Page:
Microsoft forks out £50m to extend Novell Linux pact

Microsoft forks out £50m to extend Novell Linux pact

Summary: The proprietary and open-source vendors have extended their deal: Microsoft will sell more Suse licences, while joint R&D will continue

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Microsoft and Novell have extended their interoperability agreement for server operating systems, Microsoft announced on Wednesday.

As part of the agreement, Microsoft will purchase $100m (£50m) worth of certificates that its customers can use to buy support for Novell Suse Linux Enterprise Server installations, or for support in migrating to an "enterprise-class Linux platform", the company said.

The pact between Microsoft and Novell was announced in November 2006. As part of the initial five-year partnership deal, Microsoft purchased $240m worth of Novell certificates to sell to customers. Novell has invoiced for approximately $157m since the collaboration started.

"The collaboration between Microsoft and Novell has been built on our desire to meet our customers' real-life IT requirements as well as give our partners greater breadth in their solution offerings," said Kevin Turner, chief operating officer at Microsoft, in a statement. "Some customers have told us they want to be able to run Windows Server and Linux together, but in many cases, they need help with the transition to Suse Linux Enterprise Server from other Linux environments."

The partnership also hinges around patent claims Microsoft has made. In May 2007 Microsoft asserted that free and open-source software violated 235 of its patents, but never substantiated those claims. However, lack of substantiation did not stop the software giant from asserting that, as part of the Microsoft-Novell agreement, it would not enforce its supposed intellectual property rights against Novell customers.

The deal seems to have been successful in building market share. In an email interview, a Novell spokesperson told ZDNet.co.uk that the deal had been extended due to customer demand.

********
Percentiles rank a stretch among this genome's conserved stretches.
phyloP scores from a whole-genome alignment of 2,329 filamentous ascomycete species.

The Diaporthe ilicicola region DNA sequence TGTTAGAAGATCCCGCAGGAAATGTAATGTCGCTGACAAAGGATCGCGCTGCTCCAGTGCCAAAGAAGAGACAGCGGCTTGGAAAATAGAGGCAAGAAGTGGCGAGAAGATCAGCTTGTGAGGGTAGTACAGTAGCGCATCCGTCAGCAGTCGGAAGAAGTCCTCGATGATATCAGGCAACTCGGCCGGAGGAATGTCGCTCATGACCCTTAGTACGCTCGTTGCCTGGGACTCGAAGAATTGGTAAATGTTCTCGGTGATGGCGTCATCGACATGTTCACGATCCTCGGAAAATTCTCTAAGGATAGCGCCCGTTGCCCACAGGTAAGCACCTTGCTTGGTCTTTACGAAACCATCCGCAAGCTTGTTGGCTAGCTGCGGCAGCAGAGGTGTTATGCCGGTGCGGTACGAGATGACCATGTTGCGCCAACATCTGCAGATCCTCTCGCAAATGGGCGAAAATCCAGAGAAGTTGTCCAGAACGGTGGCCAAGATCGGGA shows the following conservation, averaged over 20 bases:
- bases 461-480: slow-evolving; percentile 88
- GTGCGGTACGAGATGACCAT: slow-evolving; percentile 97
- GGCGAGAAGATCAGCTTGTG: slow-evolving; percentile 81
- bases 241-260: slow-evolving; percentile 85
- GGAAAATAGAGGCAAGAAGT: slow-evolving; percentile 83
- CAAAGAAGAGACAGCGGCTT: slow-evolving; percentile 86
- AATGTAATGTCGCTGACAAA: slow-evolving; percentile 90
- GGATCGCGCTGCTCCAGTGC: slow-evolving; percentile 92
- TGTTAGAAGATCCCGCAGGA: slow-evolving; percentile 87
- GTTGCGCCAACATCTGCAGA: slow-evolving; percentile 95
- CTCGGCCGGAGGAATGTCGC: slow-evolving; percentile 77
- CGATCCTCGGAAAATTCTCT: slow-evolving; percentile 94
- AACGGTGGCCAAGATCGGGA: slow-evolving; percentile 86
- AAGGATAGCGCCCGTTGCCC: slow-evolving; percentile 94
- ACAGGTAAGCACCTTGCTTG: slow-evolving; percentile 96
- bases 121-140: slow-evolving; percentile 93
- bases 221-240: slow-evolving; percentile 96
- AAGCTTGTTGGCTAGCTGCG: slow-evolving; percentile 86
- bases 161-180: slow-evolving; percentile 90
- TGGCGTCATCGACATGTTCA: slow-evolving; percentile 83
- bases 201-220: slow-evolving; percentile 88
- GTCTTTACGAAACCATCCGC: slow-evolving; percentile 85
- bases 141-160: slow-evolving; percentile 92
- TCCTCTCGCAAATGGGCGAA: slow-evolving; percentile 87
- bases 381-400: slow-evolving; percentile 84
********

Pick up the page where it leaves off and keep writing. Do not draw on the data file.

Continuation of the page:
"The incremental investment was made in order to meet the increasing customer demand for a business model that delivers integration of Suse Linux Enterprise and Microsoft Windows and provides IP peace of mind for organisations operating in mixed-source environments," stated the spokesperson. "By taking a leading position in interoperability and IP protection, Novell is becoming the preferred Linux choice for the integrated enterprise. In FY2007, Suse Linux Enterprise invoice revenue grew 243 percent. In our most recent publicly reported quarter — Q2 2008 — Suse Linux Enterprise invoicing was up 49 percent over Q2 2008."

The original deal between Microsoft and Novell also took in research and development, especially around virtualisation, web services for server management, and Microsoft Office-OpenOffice.org compatibility.

Microsoft said that together with Novell it would continue technical collaboration on virtualisation, systems management, directory and identity federation, document format compatibility, accessibility technology, and the Moonlight multimedia framework.

Topic: Operating Systems

Tom Espiner

About Tom Espiner

Tom is a technology reporter for ZDNet.com. He covers the security beat, writing about everything from hacking and cybercrime to threats and mitigation. He also focuses on open source and emerging technologies, all the while trying to cut through greenwash.

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